Rob’s comment: I learned from growing up in Saskatchewan, that when pulling a vehicle out, the vehicle being towed has to ride the break actually and be the one stopping the motion when finally pulled out. What we saw happen in front of us was classic “how not to tow a vehicle out of the mud”
After we got set up we tried to get internet, no luck. Teri, the park owner, said the router was 3 trailers over so maybe the ones in between were blocking the signal to us. We decided that if they other guy left in the morning, we’d move over and take the pull-through to have clearer internet access. We’d avoid the mud and go round the other way.
In the morning Rob talked to another couple that were bugging out entirely. Apparently some heavy rain was coming and they didn’t want to get stuck there, not being able to get up that slippery hill. Good point! We had also learned that there were no bathrooms or showers here at all. One thing I hadn’t thought to ask for, as every park at least has them – what state they’re in is another thing – but no park we’ve stayed in so far has not had bathrooms.
So the combination of rain coming, possibility of getting stuck, iffy internet at best, and no showers prompted us to make the same decision. I called our second choice and they had a spot for us so we pulled anchor.
We ended up having to pay her cash (gave her $20 instead of the $14 we actually owed) because she said she couldn’t cash our check. We explained why we were leaving and thanked her.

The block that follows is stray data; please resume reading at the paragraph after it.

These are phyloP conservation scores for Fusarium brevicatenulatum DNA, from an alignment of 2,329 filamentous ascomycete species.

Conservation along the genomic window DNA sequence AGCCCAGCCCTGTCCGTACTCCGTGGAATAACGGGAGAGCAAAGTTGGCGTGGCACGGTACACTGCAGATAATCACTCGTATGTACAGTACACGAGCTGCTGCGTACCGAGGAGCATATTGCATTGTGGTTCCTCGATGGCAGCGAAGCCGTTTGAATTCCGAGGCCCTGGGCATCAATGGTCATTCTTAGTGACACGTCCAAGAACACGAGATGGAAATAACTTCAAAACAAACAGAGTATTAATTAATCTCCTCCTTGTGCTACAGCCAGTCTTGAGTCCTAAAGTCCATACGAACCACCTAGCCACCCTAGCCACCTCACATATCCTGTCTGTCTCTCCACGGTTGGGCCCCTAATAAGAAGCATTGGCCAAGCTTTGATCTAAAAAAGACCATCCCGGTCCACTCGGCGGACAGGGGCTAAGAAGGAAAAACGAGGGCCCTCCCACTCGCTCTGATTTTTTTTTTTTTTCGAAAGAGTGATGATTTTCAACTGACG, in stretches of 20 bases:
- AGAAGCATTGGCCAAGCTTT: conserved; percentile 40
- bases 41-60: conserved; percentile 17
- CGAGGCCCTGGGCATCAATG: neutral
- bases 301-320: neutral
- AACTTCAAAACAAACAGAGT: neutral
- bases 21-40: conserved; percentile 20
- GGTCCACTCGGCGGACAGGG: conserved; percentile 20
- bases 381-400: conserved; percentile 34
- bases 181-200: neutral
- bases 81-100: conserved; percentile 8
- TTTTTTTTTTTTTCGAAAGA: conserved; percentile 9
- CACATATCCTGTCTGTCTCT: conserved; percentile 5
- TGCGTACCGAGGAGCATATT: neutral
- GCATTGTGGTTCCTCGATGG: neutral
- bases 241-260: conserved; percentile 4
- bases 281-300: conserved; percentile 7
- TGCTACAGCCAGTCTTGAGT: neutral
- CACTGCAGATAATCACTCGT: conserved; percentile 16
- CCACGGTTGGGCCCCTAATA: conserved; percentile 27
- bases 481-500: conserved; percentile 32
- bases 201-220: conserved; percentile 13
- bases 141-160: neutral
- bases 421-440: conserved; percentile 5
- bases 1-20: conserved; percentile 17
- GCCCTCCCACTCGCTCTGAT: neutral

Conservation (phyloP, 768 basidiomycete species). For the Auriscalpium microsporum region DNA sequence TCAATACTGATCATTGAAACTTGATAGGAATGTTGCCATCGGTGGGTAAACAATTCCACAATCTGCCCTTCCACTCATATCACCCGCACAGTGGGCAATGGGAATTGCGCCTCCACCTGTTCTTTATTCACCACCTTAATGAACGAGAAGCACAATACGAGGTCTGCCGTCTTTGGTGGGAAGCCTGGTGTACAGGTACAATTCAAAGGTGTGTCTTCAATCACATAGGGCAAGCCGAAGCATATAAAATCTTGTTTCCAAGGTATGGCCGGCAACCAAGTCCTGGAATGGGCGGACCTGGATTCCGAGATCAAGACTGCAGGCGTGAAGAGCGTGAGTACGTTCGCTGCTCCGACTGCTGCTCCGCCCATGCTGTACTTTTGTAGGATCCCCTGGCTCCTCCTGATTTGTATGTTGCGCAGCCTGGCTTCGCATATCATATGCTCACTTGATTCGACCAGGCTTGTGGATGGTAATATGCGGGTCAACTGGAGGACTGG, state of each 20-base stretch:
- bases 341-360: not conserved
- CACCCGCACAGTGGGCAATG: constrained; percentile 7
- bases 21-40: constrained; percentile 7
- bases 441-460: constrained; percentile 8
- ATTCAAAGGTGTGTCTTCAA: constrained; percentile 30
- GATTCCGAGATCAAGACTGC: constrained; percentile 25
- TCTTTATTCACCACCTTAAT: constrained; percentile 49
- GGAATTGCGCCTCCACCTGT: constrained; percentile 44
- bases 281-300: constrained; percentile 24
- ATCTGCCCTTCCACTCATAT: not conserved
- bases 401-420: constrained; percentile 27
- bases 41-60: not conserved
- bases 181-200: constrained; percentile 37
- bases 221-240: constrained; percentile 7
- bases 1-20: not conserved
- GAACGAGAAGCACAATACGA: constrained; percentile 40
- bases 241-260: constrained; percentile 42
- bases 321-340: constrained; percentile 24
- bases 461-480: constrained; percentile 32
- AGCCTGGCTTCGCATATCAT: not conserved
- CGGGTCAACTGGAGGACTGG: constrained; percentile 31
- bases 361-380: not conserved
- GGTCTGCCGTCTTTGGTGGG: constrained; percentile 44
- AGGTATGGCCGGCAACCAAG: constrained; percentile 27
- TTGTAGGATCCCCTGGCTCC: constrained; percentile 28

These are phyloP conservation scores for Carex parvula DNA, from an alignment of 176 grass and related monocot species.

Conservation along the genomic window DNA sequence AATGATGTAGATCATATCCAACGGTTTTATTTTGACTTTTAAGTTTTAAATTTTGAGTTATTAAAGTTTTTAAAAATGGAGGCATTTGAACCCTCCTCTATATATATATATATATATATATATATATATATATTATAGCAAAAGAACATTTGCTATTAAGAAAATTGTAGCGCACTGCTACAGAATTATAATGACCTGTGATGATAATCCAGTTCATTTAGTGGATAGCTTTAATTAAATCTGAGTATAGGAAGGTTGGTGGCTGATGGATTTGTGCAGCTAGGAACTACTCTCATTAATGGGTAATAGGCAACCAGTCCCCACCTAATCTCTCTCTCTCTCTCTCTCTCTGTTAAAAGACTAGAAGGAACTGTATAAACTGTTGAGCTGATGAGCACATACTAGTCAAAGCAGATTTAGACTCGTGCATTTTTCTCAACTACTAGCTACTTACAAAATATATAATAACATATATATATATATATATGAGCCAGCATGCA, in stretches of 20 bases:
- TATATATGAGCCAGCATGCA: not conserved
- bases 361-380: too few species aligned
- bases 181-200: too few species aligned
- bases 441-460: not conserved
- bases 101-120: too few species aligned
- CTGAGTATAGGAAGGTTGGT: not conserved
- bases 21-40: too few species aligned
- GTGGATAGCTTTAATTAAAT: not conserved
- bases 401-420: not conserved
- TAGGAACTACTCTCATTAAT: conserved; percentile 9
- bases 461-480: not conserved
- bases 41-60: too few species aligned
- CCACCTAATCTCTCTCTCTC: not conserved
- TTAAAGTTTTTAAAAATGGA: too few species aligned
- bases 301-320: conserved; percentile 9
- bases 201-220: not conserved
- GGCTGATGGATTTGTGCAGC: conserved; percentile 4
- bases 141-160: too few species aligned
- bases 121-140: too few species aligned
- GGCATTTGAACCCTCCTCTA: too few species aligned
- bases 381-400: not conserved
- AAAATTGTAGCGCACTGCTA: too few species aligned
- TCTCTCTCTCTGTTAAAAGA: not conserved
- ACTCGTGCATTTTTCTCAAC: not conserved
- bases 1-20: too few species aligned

Truth be told, Hidden Valley RV Park is not that bad of a place IF – and I say IF – it is not raining! If you want rustic, you’re literally in the forest. If you want quiet, you’re certainly away from it all. Yes it’s only a 25 minute drive right to the downtown area. The lady was super nice and we felt bad but as we are still relative RV newbies, we didn’t want to take a chance getting flooded out in the valley there, or stuck trying to get out once the water came.
Trepidatiously, we headed for Braunig Lake RV Park, crossing our fingers. Unfortunately we don’t have any photos of that park but it was much drier and solid internet and showers! We were very happy with our move. It’s a damn good thing we arrived a day early, otherwise we’d not have had time for moving – or Rob would have been doing it by himself while I was in class.
Photoshop Workshop With Ben Willmore
The class I attended on February 2nd was a Photoshop class by Ben Willmore. Ben travels around in an RV as well, photographs, and lectures. I talked to him about RVing and got a photo of us together. No this is NOT his RV. You can see Ben’s travels and photography at www.whereisben.com. He was very inspirational and I got lots of good tips and ideas.
Things To Do in San Antonio
Over the week we stayed in San Antonio, we spent a day visiting The Alamo and then discovered the Riverwalk. We ran out of light the first day after taking the riverwalk boat ride, so we went back a second time to walk it and get more photographs.